Pre-election polls showed a virtual dead heat in both the 2nd and 38th Districts. Whelan and Sen. Robert Gordon (D-38) both won by larger-than-expected margins after their campaigns did a better job of pulling out their vote.

“Money matters, but nothing beats boots on the ground,” said Charles Wowkanech, President of the New Jersey State AFL-CIO, adding the labor movement had 11,000 volunteers knocking on 140,000 doors on Tuesday.

“In a race in which you know there’s going to be a small turnout, it’s the ground game that matters — it’s the culmination of weeks of work making phone calls, knocking on doors, and turning out your vote.”

Gordon said “we couldn’t have won” without the small army of police, firefighters, teachers, building trades workers and environmental activists that made up his field operation. The strong effort not only helped Gordon and his Assembly running mates, but also enabled Democrats to elect two Bergen freeholders, the county clerk, the county surrogate and numerous mayors and council members, ending a two-year Republican tide in the county, said Senator Paul Sarlo (D-36).

Large-scale GOTV operations were also critical in helping the Democrats hold both Assembly seats in the 7th, as well as the larger-than-expected victory margins of Sen. Linda Greenstein and her running mates in the 14th District in Mercer and Middlesex counties, said state Democratic chairman and Assemblyman John Wisniewski (D-19).

Labor’s role was a question mark after Democratic leaders convinced enough members from South Jersey and Essex County to join with Christie’s Republicans to pass a bill that not only increased pension and health benefit contributions for public employees, but also stripped them of the right to bargain over healthcare issues for four years.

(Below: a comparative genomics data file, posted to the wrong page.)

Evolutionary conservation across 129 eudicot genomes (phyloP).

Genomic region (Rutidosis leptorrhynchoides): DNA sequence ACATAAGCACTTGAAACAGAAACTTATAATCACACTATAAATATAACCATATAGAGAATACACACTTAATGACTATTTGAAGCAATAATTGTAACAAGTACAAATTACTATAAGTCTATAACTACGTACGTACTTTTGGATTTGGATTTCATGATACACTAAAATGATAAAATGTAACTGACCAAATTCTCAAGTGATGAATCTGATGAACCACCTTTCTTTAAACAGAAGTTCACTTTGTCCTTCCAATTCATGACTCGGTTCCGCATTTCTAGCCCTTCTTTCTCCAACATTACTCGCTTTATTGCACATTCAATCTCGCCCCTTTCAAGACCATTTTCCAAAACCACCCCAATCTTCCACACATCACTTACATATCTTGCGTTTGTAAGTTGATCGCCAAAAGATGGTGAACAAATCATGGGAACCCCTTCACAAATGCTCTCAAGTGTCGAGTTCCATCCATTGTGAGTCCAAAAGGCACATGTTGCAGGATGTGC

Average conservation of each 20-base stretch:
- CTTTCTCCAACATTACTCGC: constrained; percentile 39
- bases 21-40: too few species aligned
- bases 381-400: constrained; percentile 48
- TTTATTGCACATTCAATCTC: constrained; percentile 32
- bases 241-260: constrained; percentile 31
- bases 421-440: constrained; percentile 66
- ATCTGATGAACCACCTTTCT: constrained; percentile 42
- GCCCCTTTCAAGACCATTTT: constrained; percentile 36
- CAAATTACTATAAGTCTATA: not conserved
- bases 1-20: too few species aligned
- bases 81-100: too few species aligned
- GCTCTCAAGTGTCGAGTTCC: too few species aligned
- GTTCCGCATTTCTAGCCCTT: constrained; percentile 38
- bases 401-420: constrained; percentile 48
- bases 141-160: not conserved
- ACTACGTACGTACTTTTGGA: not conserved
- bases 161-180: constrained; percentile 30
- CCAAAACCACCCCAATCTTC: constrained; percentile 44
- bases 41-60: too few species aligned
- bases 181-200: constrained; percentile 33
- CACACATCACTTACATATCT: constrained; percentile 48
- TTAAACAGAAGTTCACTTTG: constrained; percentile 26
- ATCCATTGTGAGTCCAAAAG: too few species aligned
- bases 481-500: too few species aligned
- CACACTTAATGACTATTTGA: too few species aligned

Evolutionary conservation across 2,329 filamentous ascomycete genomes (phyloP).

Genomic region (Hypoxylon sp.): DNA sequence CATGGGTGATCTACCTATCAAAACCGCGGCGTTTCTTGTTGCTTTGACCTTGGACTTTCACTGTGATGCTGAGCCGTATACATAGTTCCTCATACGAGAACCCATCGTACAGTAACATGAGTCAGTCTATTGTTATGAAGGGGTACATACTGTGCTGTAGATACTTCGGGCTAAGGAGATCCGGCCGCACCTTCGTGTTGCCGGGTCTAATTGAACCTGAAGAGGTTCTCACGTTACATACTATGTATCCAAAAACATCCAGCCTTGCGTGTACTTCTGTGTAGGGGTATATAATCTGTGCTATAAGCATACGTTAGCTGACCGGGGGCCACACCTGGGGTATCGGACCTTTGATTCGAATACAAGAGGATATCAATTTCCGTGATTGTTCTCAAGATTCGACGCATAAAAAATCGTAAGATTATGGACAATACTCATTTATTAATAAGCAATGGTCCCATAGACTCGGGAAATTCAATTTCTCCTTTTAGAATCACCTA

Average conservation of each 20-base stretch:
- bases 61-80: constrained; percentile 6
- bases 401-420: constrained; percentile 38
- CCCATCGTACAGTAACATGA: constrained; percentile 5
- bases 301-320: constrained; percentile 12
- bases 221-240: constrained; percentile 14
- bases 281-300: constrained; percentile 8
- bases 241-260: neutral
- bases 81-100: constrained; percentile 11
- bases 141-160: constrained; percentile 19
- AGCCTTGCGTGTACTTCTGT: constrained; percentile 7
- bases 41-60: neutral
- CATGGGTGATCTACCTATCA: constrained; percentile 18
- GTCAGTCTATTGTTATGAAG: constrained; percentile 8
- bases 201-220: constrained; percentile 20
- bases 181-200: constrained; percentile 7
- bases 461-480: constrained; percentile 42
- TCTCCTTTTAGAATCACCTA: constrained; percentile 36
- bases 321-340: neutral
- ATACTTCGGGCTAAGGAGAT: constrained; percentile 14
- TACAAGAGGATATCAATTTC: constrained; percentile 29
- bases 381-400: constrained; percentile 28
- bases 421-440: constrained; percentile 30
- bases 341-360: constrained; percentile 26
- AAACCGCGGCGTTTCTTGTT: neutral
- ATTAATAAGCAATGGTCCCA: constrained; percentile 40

While some unions vowed retribution last summer, “the public and private sector unions really came together in the final weeks because they understood the need to maintain a Democratic majority in order to prevent Gov. Christie from enacting an anti-union, anti-working family agenda,” Wowkanech said.

That didn’t mean the controversy over the bill didn’t have an impact, as the votes in the 1st District made clear. Assemblyman Nelson Albano (D-1), a union shop steward who was the only South Jersey Democrat to defy Norcross by voting against the pension and health benefits bill, outpolled Sen. Jeff Van Drew (D-1), usually the ticket’s leading vote-getter. Albano won his Assembly seat comfortably, piling up a 3,543-vote margin over his closest opponent, while his running mate, Assemblyman Matt Milam (D-1) squeaked by with just 974 votes in the closest election in the state.


Similar Posts